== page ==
Thinning hair and hair loss can be caused by a variety of internal and external factors. However, the most common cause of male and female pattern baldness is genetics. And while the cause of genetic hair loss has been the subject of debate for many centuries, today, the medical community agrees that it is caused by DHT.
WHAT IS DHT?
DHT is derived from testosterone. Testosterone is a hormone that’s present in both men and women. In men, DHT contributes to male sex characteristics when you go through puberty. These traits include:
a deep voice
increased body hair and muscle mass
growth of the penis, scrotum, and testicles as sperm production begins
changes in how fat is stored around your body
As you get older, testosterone and DHT have many other benefits to your body, such as maintaining your overall muscle mass and promoting sexual health and fertility.
Men typically have more testosterone present in their bodies than women. About 10% of testosterone in all adults is converted to DHT with the help of an enzyme called 5-alpha reductase (5-AR).
Once it’s flowing freely through your bloodstream, DHT can then link to receptors on hair follicles in your scalp, causing them to shrink and become less able to support a healthy head of hair.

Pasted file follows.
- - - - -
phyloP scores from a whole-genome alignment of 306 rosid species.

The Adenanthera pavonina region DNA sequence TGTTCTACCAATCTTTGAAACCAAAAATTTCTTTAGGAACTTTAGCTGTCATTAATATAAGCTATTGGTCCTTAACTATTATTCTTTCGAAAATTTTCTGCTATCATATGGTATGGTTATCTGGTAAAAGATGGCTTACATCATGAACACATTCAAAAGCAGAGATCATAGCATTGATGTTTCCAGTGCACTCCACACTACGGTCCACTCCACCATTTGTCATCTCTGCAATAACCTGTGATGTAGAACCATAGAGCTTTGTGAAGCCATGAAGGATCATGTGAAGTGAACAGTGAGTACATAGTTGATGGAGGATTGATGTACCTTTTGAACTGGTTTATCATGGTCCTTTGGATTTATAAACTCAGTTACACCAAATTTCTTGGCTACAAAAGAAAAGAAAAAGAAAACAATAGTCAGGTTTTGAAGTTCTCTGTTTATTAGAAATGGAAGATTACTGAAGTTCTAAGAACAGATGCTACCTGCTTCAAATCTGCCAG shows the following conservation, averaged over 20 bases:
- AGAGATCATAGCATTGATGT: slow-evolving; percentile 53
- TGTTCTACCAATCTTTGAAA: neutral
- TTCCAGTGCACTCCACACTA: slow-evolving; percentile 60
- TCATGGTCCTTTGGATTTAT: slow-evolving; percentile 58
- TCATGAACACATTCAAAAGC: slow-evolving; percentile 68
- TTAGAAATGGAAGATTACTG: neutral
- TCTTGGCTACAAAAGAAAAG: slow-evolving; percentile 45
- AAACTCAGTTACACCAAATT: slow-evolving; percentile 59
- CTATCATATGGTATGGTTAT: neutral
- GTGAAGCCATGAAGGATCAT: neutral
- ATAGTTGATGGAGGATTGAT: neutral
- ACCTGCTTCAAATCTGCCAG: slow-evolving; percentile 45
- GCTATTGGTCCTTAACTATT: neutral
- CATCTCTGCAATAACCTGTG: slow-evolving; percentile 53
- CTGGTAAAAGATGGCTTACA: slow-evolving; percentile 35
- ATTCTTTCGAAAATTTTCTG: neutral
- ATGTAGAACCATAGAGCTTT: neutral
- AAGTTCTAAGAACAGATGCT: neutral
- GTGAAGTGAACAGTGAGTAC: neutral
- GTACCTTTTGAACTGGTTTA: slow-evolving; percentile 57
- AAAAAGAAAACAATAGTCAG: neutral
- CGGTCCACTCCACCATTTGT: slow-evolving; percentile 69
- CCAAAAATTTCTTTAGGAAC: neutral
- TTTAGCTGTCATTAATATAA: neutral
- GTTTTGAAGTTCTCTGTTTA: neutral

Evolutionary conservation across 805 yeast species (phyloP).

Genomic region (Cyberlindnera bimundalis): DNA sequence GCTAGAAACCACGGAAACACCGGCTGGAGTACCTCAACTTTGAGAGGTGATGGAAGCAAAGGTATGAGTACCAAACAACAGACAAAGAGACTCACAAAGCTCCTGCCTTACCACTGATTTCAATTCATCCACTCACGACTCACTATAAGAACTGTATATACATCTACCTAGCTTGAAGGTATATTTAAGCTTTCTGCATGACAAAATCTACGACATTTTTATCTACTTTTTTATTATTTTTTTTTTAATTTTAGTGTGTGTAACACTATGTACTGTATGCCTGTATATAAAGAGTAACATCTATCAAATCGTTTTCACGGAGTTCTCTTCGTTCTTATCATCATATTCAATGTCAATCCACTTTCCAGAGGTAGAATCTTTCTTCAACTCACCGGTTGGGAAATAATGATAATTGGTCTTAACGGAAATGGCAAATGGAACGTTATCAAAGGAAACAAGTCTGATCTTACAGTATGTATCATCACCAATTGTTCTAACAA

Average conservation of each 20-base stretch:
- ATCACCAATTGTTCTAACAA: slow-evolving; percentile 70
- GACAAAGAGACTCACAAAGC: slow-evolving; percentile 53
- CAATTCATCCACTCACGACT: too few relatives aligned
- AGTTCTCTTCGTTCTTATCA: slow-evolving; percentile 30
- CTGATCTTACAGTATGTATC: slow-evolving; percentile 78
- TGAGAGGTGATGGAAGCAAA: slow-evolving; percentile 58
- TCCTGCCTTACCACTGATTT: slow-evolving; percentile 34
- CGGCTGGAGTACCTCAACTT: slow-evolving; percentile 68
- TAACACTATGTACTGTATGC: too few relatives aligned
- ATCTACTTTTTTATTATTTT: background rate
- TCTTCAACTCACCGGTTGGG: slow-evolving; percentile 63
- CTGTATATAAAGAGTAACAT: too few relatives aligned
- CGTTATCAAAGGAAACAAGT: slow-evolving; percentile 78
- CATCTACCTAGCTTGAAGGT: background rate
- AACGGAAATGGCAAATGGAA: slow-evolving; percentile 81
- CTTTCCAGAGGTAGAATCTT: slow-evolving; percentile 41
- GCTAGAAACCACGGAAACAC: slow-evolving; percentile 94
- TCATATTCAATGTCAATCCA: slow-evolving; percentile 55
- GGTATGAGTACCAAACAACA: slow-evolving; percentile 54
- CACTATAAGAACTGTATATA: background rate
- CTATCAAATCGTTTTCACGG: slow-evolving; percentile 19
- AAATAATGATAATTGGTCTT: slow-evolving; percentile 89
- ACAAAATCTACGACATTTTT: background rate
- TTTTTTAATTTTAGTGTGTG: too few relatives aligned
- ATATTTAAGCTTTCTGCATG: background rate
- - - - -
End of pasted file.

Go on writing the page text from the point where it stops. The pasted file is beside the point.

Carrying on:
And DHT’s potential to cause harm goes beyond your hair. Research has linked DHT, especially abnormally high levels of it, to:
slow healing of skin after an injury
coronary heart disease
HAVING TOO LITTLE DHT
High levels of DHT can increase your risk for certain conditions, but having too little DHT can also cause problems in your sexual development as you go through puberty.
Low DHT may cause delays in the onset of puberty for all sexes. Otherwise, low DHT doesn’t appear to have much effect on women, but in men, low DHT may cause:
late or incomplete development of sex organs
changes in body fat distribution, causing conditions such as gynecomastia
increased risk of developing prostate tumors
WHY DHT AFFECTS PEOPLE DIFFERENTLY
Your proclivity to hair loss is genetic, meaning that it’s passed down in your family.
For example, if you’re male and your father experiences male pattern balding, it’s likely that you’ll show a similar balding pattern as you age. If you’re already inclined to male pattern baldness, the follicle-shrinking effect of DHT tends to be more pronounced.